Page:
I know yesterday you probably thought I couldn’t count when I presented only 5 things Parents Should know about kids when I titled the post 10 Things Parents Should Know About Kids and To Stop Freaking Out About. Well, here are the other five.
Sometimes homework is busy work. When kids understand the subject, they feel like it is unnecessarily taking away from their free time to learn and entertain themselves with things they care about. When they don’t understand the subject, they get frustrated and feel it is going to “take forever.” In their minds homework is a violation of their time that falls outside the regular jurisdiction of the school.
Parents can minimize the distress and the quarrels between themselves and the child by empathizing rather than challenging them when they say things like, “I hate this” or “I don’t know why I have to do this over and over, what a waste of time.” The requirement to finish the homework still stands but the parent demonstrates that they understand and are there to assist the child if needed.
2. Kids struggle with ambivalence between needing you, but wanting to be separate from you.
We often think of this as a teenager issue because teenagers are big enough and capable enough to assert some actual physical independence, but it is something that starts at a very young age. Every time your child starts to test boundaries, they are learning and testing the balance between self-reliance and personal efficacy and dependence and trust.
Balancing that level of freedom and dependence can be one of the most important and difficult balancing acts parents deal with in their lives. Both independence and dependence are important. None of us are completely self sufficient. We all need help from time to time, yet it is imperative that kids feel that they can do things for themselves, that they are strong and capable.
3. Boys make messes and are loud.
You would not believe the messes my three boys can make. Oh, wait, you probably can. You have probably experienced it too. Just when we feel like we get one mess cleaned up, the room erupts. My boys can clean their bedroom from top to bottom in the morning and by noon, there is no place to step because of clothes, toys and who knows what else might litter their floor. They can go outside for two minutes and come back covered in dirt from head to toe. They can sit down for a meal and when they leave it looks like a herd of cookie monsters was there. Because boys are loud, it’s never a secret where they are making their messes.
I always say, “It gives them plenty of opportunities to learn to clean and take responsibility for things.” Messes are not the enemy. Remember that the cleanliness of your house is not the measure of your value as a parent or even as a person. Allow boys to play, get dirty and make messes but that doesn’t mean they don’t have to clean up after themselves. Cleaning up after I make a mess is simply a natural consequence of that action.
4. Girls make different kinds of messes.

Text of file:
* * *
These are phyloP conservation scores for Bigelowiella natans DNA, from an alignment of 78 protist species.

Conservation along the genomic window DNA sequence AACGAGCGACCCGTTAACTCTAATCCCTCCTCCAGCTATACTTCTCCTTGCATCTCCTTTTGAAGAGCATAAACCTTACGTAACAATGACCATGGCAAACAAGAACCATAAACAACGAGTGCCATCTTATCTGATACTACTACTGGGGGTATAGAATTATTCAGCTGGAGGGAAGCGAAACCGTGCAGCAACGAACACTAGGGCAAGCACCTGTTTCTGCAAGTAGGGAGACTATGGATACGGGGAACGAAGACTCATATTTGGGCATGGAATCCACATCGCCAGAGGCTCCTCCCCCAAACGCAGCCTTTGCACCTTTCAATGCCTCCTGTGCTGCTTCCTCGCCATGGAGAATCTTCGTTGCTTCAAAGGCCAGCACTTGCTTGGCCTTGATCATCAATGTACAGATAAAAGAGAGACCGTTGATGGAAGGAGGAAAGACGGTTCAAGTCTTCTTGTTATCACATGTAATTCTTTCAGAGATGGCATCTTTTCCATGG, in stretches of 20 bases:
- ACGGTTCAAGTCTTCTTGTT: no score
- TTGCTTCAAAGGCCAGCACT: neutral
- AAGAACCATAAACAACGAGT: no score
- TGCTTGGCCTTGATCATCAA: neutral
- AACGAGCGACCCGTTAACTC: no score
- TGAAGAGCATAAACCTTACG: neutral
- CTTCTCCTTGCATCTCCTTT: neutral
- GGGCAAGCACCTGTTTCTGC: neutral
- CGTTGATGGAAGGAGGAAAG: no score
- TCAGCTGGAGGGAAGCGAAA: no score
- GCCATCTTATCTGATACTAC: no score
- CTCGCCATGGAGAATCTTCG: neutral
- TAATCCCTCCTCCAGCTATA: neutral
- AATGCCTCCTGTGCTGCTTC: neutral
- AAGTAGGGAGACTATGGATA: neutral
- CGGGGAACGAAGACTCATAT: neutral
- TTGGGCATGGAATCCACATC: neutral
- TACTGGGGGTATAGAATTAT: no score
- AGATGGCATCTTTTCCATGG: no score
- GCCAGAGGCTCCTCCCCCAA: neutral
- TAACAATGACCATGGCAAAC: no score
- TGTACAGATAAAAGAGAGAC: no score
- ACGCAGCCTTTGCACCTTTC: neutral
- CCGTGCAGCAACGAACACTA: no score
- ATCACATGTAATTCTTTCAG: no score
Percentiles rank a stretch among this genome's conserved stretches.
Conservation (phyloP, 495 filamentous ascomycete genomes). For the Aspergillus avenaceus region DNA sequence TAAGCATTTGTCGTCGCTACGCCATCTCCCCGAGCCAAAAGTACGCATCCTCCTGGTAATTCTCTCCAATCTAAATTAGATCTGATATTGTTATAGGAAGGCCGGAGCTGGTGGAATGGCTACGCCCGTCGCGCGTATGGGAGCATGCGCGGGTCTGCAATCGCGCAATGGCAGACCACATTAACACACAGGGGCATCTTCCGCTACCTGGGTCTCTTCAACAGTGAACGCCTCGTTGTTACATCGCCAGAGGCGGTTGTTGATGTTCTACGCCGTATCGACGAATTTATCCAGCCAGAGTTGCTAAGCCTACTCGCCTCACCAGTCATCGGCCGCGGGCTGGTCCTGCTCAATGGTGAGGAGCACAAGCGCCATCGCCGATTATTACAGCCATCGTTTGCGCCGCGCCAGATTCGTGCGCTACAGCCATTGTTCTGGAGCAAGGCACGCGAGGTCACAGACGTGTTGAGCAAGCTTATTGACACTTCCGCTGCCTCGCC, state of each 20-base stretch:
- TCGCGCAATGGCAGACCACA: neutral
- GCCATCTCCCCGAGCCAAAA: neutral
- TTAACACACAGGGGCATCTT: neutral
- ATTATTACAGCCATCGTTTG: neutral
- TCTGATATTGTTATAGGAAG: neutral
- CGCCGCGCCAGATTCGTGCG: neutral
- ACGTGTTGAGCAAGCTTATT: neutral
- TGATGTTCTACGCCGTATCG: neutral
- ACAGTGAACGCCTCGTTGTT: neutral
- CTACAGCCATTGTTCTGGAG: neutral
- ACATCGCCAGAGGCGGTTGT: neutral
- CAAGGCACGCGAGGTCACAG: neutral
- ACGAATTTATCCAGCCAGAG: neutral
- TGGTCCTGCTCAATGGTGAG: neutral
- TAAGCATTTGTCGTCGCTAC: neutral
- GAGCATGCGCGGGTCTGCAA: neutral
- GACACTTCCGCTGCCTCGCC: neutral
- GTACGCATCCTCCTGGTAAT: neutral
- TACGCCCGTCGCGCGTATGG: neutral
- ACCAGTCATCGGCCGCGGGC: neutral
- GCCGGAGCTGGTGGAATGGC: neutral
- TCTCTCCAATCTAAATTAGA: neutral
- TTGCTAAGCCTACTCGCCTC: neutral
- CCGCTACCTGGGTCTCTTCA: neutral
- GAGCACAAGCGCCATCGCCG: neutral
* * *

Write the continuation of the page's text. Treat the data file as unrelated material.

At family gatherings it’s always interesting to observe the difference between the boys and girls. When the toddler girls disappear we start to wonder where they are and what mess we are going to have to clean up. While the boys are tearing through the house, rambunctiously pulling cushions off the couch, spreading toys across the room and stripping their clothing off without rhyme or reason, the girls are quietly stalking behind gently closed doors splashing toilet water all over the floor, dumping soap out, playing princess with mom’s makeup or creating some other quiet form of child art. Girls intrigue with paints, dollhouses, and dress-ups can rival even the biggest messes made by the boys. Not to mention, traces of glitter can be found for years.
In either case it’s important to remember that it was not done to spite you. It was done out of curiosity, exploration and pure fun. Always remember that your relationship is more important than the mess. Your child is more precious and valuable than the stuff.
5. Kids don’t like consequences.
Parents that I meet with in counseling frequently tell me, I give consequences for his behavior and he gives me attitude. I ask, “Does he fulfill the consequences that are provided?” They reply, “Yeah, but he gives me this grumpy look and says things like ‘this isn’t fair!” What do we expect? Do we really suppose our children will respond to our discipline by saying, “Why thank you father for holding me accountable for what I have done. I will be sure to learn responsibility and respect for other people’s things as well as the value of hard work.” Doesn’t usually happen. I won’t say never, but generally speaking, if you’re children say things like this, they are aliens that will probably abduct you while you are sleeping. So watch out!
Just because they don’t like the consequences doesn’t mean they don’t want them or that they don’t need them. Just because kids need boundaries and consequences and they don’t always respond in positive ways doesn’t mean that consequences have to be delivered in an angry, cruel or otherwise negative way. Stick to your guns but deliver consequences with love and empathy.
Question: What are some other things you think parents should know and stop freaking out about?
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